by Rosemary Gray-Snelgrove
There’s little I can add to some of the excellent literature available regarding the experience of approaching the death of another, preparing for one’s own dying, or the mourning that takes over some of those left behind.
I had contributed to the literature on the subject with my own doctoral thesis thirty-two years ago, based on the experience of caring for a parent dying of cancer, and of how some people discern the life-changing meaning that comes out of that time, in conversation about it. Yep- some complicated title, and the work was pretty complex too. Not everybody’s cup of tea (though people have written and told me they did find it helpful, which always thrills me).
But. Every time it happens, it’s different. Losing a family member or a friend just shakes you up and takes you to another place.
My stepmother of the past 57 years died 10 days ago in Ottawa. We were there when she suddenly became ill with pneumonia – after a fine morning at her Gatineau River cottage and visiting at her Residence downtown. We stayed for a week until my brothers came from England, and returned after she died just two weeks after taking ill. Shock hit both her body and our emotions. But as we shared this loss with those who appeared in the days around the funeral, to share their memories and their love for her, we felt part of something bigger than our own sorrow.
Her Passing has Made a Difference
At 90 years, she was still someone who was making her mark among fellow humans, making a difference in her own modest sphere. A wonderful difference. It’s that about which I’ve been thinking. What marked her life as which would inspire real regret when it was over?
There were choices she must have made to be such a person.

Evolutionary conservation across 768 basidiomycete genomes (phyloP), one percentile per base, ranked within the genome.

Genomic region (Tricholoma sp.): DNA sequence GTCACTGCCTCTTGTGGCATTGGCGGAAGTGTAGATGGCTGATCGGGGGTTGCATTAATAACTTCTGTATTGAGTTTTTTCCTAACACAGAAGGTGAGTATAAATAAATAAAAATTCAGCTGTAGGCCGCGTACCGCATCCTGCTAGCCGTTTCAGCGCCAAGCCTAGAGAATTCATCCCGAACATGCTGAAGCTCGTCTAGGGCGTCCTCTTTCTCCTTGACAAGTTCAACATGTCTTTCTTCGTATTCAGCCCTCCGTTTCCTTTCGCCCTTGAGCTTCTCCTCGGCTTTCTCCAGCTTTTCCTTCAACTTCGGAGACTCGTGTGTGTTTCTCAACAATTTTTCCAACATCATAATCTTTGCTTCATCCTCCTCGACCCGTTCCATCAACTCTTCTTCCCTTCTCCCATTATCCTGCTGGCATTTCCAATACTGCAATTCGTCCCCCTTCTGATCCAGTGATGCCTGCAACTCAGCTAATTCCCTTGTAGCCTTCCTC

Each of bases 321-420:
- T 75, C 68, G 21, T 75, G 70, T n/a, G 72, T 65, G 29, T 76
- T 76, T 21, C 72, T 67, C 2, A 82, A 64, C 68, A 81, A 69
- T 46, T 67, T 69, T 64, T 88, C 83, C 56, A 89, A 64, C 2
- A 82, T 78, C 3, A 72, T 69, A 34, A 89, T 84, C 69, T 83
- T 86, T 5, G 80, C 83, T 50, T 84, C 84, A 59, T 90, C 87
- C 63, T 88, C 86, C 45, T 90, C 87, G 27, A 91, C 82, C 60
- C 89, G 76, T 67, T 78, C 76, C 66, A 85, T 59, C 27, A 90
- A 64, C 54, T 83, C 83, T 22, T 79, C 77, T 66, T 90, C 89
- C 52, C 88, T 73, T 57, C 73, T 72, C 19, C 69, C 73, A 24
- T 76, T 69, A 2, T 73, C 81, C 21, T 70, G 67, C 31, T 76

Ted Schmidt’s article about Alice Heap, published here 10 days ago, was to me inspiring and uplifting. The generousity of soul exhibited in her and Dan Heap’s lives was exciting to read about. A wonderful model of Christian love and charity – in the best sense.
Kath, my step-mum, exhibited a more modest grasp of what makes a fine life. And I want to tell you what seems to have been the structure of this life that many of us now mourn. I’m thus borrowing from her life, setting up some possible do-able goals for my own old age.
Simple, Profound, Qualities
Kindness was most often spoken of by the mourners. Over 100 elderly people turned up, from her church, bridge club, neighbourhood where her family remained, the retirement residence and the seniors’ community centre where she volunteered. I loved hearing that with fellow bridge players who weren’t as skilled as she, she took time to help them become better players rather than indulging in the irritation that I’ve heard is common at bridge tables. In her 80’s, she was helping other seniors up the stairs of the buses on trips. She never belittled people, she took no delight in showing others up.
She maintained a responsive correspondence. She answered letters, she initiated letters, she wrote notes of thanks, of condolence, of encouragement. My cousin was grateful that Kath wrote regularly for over two years to her sister-in-law after she was hospitalized with a stroke – even though my aunt couldn’t read the words herself.
She really liked younger people. Her own very gracious mother had told her to be sure to make “young friends”. Many younger women were working full-time and didn’t have enough leisure time for sharing with a senior, but there was a sizeable crowd of under 50’s at the funeral. One of her most engaging buddies was a good-looking young man under 50 who took her out in his convertible regularly in her last few years, going to concerts, plays, movies. He had been touched by her kindness to him, her encouragement, her ability to listen, her lack of judgment. She had also taught him to drive.
She recognized the importance of having a welcoming room to which people could come for tea, or a drink, or a chat. Her home was always warm and welcoming.
She had a necessary sense of discretion, not passing on harmful gossip, but sharing news that she knew others would be glad to hear about.
Having a few simple, very tasty recipes didn’t hurt. A particular moist cake, squares, casseroles that kept her out of the kitchen when guests were there – this added to the welcome she could provide.
She loved to laugh.
Mostly, she always showed that she was glad to see you. Arms open wide, a smile on her face, a laugh, and then a hug – you had no doubt that you mattered to her.
And so she came to matter a lot, to a lot of people.
An ordinary life, but one blessed with love.